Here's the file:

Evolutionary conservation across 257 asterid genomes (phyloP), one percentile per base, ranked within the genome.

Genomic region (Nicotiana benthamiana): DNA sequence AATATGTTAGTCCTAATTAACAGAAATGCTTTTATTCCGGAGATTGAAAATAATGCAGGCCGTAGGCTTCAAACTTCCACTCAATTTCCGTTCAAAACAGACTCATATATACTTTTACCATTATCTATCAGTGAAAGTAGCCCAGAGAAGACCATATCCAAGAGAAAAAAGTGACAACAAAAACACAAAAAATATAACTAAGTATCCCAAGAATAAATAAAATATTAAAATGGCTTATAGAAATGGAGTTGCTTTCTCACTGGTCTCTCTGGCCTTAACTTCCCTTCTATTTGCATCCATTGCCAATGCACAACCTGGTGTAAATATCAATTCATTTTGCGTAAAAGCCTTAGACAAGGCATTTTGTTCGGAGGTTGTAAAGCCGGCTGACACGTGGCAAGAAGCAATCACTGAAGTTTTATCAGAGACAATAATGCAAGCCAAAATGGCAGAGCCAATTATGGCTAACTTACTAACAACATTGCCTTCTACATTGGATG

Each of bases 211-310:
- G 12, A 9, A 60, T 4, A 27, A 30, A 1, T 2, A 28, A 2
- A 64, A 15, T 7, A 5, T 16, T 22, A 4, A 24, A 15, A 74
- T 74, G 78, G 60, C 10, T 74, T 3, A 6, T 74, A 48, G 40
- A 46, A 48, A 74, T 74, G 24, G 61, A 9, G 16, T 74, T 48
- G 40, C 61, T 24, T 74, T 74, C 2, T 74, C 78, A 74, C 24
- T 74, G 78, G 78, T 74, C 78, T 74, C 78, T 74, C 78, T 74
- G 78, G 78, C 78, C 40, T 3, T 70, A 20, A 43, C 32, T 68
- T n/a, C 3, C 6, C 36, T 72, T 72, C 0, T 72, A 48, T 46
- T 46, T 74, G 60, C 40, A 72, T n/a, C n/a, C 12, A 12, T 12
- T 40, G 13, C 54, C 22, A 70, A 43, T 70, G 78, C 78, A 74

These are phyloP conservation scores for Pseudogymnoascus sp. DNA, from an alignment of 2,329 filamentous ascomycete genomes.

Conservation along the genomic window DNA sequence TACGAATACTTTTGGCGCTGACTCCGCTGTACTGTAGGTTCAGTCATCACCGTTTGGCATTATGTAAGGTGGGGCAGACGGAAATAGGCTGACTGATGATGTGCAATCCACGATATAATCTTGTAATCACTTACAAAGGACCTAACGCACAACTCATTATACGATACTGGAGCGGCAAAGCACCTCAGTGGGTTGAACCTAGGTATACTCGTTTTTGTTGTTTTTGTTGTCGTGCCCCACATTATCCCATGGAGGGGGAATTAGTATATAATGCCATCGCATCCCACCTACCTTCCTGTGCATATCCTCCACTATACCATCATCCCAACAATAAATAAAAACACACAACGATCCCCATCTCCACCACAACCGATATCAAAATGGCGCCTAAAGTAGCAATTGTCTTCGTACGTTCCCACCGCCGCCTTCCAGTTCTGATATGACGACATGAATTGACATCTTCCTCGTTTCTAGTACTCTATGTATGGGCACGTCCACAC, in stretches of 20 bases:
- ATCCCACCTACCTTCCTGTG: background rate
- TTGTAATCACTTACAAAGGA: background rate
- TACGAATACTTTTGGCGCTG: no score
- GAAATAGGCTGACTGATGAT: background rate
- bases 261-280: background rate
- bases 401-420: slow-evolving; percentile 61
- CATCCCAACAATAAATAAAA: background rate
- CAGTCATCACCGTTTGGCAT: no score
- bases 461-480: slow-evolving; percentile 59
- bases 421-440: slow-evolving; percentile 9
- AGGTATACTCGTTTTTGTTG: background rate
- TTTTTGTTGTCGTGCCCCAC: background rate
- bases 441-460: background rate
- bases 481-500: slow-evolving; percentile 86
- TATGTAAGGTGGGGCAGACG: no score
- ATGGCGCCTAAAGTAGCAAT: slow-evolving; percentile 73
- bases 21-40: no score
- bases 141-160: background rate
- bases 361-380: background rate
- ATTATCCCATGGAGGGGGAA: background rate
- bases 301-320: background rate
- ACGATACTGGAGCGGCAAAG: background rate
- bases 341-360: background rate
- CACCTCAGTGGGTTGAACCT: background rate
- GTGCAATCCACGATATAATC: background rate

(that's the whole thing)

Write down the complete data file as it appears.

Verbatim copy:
Evolutionary conservation across 257 asterid genomes (phyloP), one percentile per base, ranked within the genome.

Genomic region (Nicotiana benthamiana): DNA sequence AATATGTTAGTCCTAATTAACAGAAATGCTTTTATTCCGGAGATTGAAAATAATGCAGGCCGTAGGCTTCAAACTTCCACTCAATTTCCGTTCAAAACAGACTCATATATACTTTTACCATTATCTATCAGTGAAAGTAGCCCAGAGAAGACCATATCCAAGAGAAAAAAGTGACAACAAAAACACAAAAAATATAACTAAGTATCCCAAGAATAAATAAAATATTAAAATGGCTTATAGAAATGGAGTTGCTTTCTCACTGGTCTCTCTGGCCTTAACTTCCCTTCTATTTGCATCCATTGCCAATGCACAACCTGGTGTAAATATCAATTCATTTTGCGTAAAAGCCTTAGACAAGGCATTTTGTTCGGAGGTTGTAAAGCCGGCTGACACGTGGCAAGAAGCAATCACTGAAGTTTTATCAGAGACAATAATGCAAGCCAAAATGGCAGAGCCAATTATGGCTAACTTACTAACAACATTGCCTTCTACATTGGATG

Each of bases 211-310:
- G 12, A 9, A 60, T 4, A 27, A 30, A 1, T 2, A 28, A 2
- A 64, A 15, T 7, A 5, T 16, T 22, A 4, A 24, A 15, A 74
- T 74, G 78, G 60, C 10, T 74, T 3, A 6, T 74, A 48, G 40
- A 46, A 48, A 74, T 74, G 24, G 61, A 9, G 16, T 74, T 48
- G 40, C 61, T 24, T 74, T 74, C 2, T 74, C 78, A 74, C 24
- T 74, G 78, G 78, T 74, C 78, T 74, C 78, T 74, C 78, T 74
- G 78, G 78, C 78, C 40, T 3, T 70, A 20, A 43, C 32, T 68
- T n/a, C 3, C 6, C 36, T 72, T 72, C 0, T 72, A 48, T 46
- T 46, T 74, G 60, C 40, A 72, T n/a, C n/a, C 12, A 12, T 12
- T 40, G 13, C 54, C 22, A 70, A 43, T 70, G 78, C 78, A 74

These are phyloP conservation scores for Pseudogymnoascus sp. DNA, from an alignment of 2,329 filamentous ascomycete genomes.

Conservation along the genomic window DNA sequence TACGAATACTTTTGGCGCTGACTCCGCTGTACTGTAGGTTCAGTCATCACCGTTTGGCATTATGTAAGGTGGGGCAGACGGAAATAGGCTGACTGATGATGTGCAATCCACGATATAATCTTGTAATCACTTACAAAGGACCTAACGCACAACTCATTATACGATACTGGAGCGGCAAAGCACCTCAGTGGGTTGAACCTAGGTATACTCGTTTTTGTTGTTTTTGTTGTCGTGCCCCACATTATCCCATGGAGGGGGAATTAGTATATAATGCCATCGCATCCCACCTACCTTCCTGTGCATATCCTCCACTATACCATCATCCCAACAATAAATAAAAACACACAACGATCCCCATCTCCACCACAACCGATATCAAAATGGCGCCTAAAGTAGCAATTGTCTTCGTACGTTCCCACCGCCGCCTTCCAGTTCTGATATGACGACATGAATTGACATCTTCCTCGTTTCTAGTACTCTATGTATGGGCACGTCCACAC, in stretches of 20 bases:
- ATCCCACCTACCTTCCTGTG: background rate
- TTGTAATCACTTACAAAGGA: background rate
- TACGAATACTTTTGGCGCTG: no score
- GAAATAGGCTGACTGATGAT: background rate
- bases 261-280: background rate
- bases 401-420: slow-evolving; percentile 61
- CATCCCAACAATAAATAAAA: background rate
- CAGTCATCACCGTTTGGCAT: no score
- bases 461-480: slow-evolving; percentile 59
- bases 421-440: slow-evolving; percentile 9
- AGGTATACTCGTTTTTGTTG: background rate
- TTTTTGTTGTCGTGCCCCAC: background rate
- bases 441-460: background rate
- bases 481-500: slow-evolving; percentile 86
- TATGTAAGGTGGGGCAGACG: no score
- ATGGCGCCTAAAGTAGCAAT: slow-evolving; percentile 73
- bases 21-40: no score
- bases 141-160: background rate
- bases 361-380: background rate
- ATTATCCCATGGAGGGGGAA: background rate
- bases 301-320: background rate
- ACGATACTGGAGCGGCAAAG: background rate
- bases 341-360: background rate
- CACCTCAGTGGGTTGAACCT: background rate
- GTGCAATCCACGATATAATC: background rate